Northern California April 16, 2016
5 Disturbing Unsolved Mysteries In Northern California That Will Leave You Baffled
There’s a dark side to this scenic beauty queen we call Northern California. Unfortunately, heavenly weather and cultural diversity doesn’t exclude us from our ugly share of homicides, gang violence or serial killers.
Murder and mayhem pepper the nightly news, and for the most part the police are fantastic at finding their man…or woman. But every so often a sinister foe gives them a run for their money and eludes capture.
It’s these disturbing stories and unanswered mysteries to some of the most heinous crimes we’re shining a spotlight on today. (Just plan on sleeping with the lights on tonight.)
1. The Legend of the Lemurian People, Mt. Shasta
California's Mount Shasta has been the subject of an unusually large number of myths and legends. Mount Shasta has also been a focus for non-native American legends, centered on a hidden city of advanced beings from the lost continent of Lemuria. The legend grew from an offhand mention of Lemuria in the 1880s. In 1899, Frederick Spencer Oliver published
A Dweller on Two Planets, which claimed that survivors from a sunken continent called Lemuria were living in or on Mount Shasta. Could it be they're just confusing themselves with the folks who love to hike year-round?
2. The dissappearance of Pan Am Clipper Romance of the Skies
Clipper Romance Of The Skies was an around-the-world flight originating in San Francisco that flew westbound with several stops before arriving in Philadelphia. On the morning of November 8, 1957 the aircraft, a Boeing 377, departed San Francisco on its first leg to Honolulu, Territory of Hawaii at 11:51am PST. Last contact with the aircraft consisted of a routine radio transmission between the pilot in command and a US Coast Guard cutter performing radar surveillance duty at Ocean Station November located at the approximate halfway point between the mainland and Oahu. The flight never arrived in Hawaii. It plunged into the Pacific, killing all 44 people on board. Subsequent investigations showed suspicious circumstances surrounding the crash, but no definitive cause has ever been found.
3. Escape from Alcatraz
On the night of June 11 or early morning of June 12, 1962, inmates Clarence Anglin, John Anglin, and Frank Morris tucked papier-mâché heads resembling their own likenesses into their beds, broke out of the main prison building via an unused utility corridor, and departed Alcatraz Island aboard an improvised inflatable raft to an uncertain fate.
Hundreds of leads have been pursued by the FBI and local law enforcement officials in the ensuing years, but no conclusive evidence has ever surfaced revealing the success or failure of the attempt. Numerous theories of widely varying plausibility have been proposed by authorities, reporters, family members, and amateur enthusiasts. In 1979 the FBI officially concluded, on the basis of circumstantial evidence and a preponderance of expert opinion, that the men drowned in the frigid waters of San Francisco Bay before reaching the mainland. The U.S. Marshals Service case file remains open and active, however, and Morris and the Anglin brothers remain on its wanted list.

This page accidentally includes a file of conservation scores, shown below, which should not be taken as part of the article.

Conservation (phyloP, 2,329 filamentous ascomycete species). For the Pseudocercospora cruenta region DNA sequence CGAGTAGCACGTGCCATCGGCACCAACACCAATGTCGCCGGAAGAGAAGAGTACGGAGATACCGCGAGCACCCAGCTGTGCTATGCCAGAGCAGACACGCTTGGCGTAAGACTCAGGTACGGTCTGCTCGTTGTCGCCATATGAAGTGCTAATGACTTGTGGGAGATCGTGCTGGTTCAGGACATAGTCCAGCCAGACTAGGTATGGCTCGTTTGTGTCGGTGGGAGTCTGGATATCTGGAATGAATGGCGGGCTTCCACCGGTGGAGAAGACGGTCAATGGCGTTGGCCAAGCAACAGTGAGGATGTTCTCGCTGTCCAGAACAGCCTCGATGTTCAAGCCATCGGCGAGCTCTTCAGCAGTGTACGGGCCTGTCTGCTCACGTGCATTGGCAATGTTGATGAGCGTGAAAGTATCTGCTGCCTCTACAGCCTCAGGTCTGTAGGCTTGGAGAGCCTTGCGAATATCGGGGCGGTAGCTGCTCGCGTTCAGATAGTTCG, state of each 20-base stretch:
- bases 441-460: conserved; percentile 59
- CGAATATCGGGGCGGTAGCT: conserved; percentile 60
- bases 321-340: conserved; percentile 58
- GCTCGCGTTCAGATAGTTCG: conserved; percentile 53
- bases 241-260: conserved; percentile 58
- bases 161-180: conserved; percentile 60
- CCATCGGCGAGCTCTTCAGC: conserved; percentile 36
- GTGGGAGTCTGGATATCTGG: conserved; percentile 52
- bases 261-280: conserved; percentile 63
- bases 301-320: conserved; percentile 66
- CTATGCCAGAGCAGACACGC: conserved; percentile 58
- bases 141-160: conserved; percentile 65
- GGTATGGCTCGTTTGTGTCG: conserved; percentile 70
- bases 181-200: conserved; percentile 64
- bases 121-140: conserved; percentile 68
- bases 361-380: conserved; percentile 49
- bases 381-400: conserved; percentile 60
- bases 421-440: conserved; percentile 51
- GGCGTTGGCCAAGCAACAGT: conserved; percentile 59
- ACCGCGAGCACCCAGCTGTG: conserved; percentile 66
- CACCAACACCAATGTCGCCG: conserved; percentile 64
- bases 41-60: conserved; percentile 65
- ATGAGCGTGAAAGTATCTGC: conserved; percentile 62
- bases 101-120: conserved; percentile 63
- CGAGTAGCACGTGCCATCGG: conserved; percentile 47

4. The Willard Keith DD-775
It's rumored that during World War II and during a training run from San Clemente to San Francisco, the Willard Keith encountered, depth-charged, and supposedly destroyed a sonar contact of unknown origin or nationality. The matter was allegedly suppressed by the ship's officers, save the eyewitness accounts of some crew members. However, no documentation or physical proof of this alleged encounter has ever been discovered. A few remaining crew members of the Willard Keith have formed a non-profit organization (The Marine War Memorial Association of Half Moon Bay, CA) with the mission of finding and memorializing this alleged sunken wreck.
5. The Winchester Mystery House
The Winchester Mystery House is a mansion in San Jose, California which was once the personal residence of Sarah Winchester, the widow of gun magnate William Wirt Winchester. After her husband's death from tuberculosis in 1881, Sarah Winchester inherited more than $20.5 million. The couple had only had one child, who died soon after birth. Tabloids from the time claimed that a Boston medium told Mrs. Winchester - while channelling her late husband's ghost - to make amends to those killed by Winchester rifles and build them a mansion big enough to hold their spirits. In 1884 she purchased an unfinished farmhouse in the Santa Clara Valley and began building her mansion. She hired carpenters who worked on the house day and night until it became a seven-story mansion.There are roughly 160 rooms, including 40 bedrooms and two ballrooms (one completed and one unfinished), 47 fireplaces, more than 10,000 panes of glass, 17 chimneys (with evidence of two others), two basements, and three elevators. Some doors open into walls, and some hallways lead to dead ends.
After Sarah Winchester's death in 1922 the mansion was opened as a tourist attraction. Even Harry Houdini couldn't resist taking a tour; the local newspaper was there to record his visit. The mystery remains: what exactly did Mrs. Winchester hope to achieve with her bizarre house of wonder?
While the world may be curious about these unsolved mysteries, we are better off burying these memories in the sand at the nearest beach and reminding ourselves what lovely weather we have instead.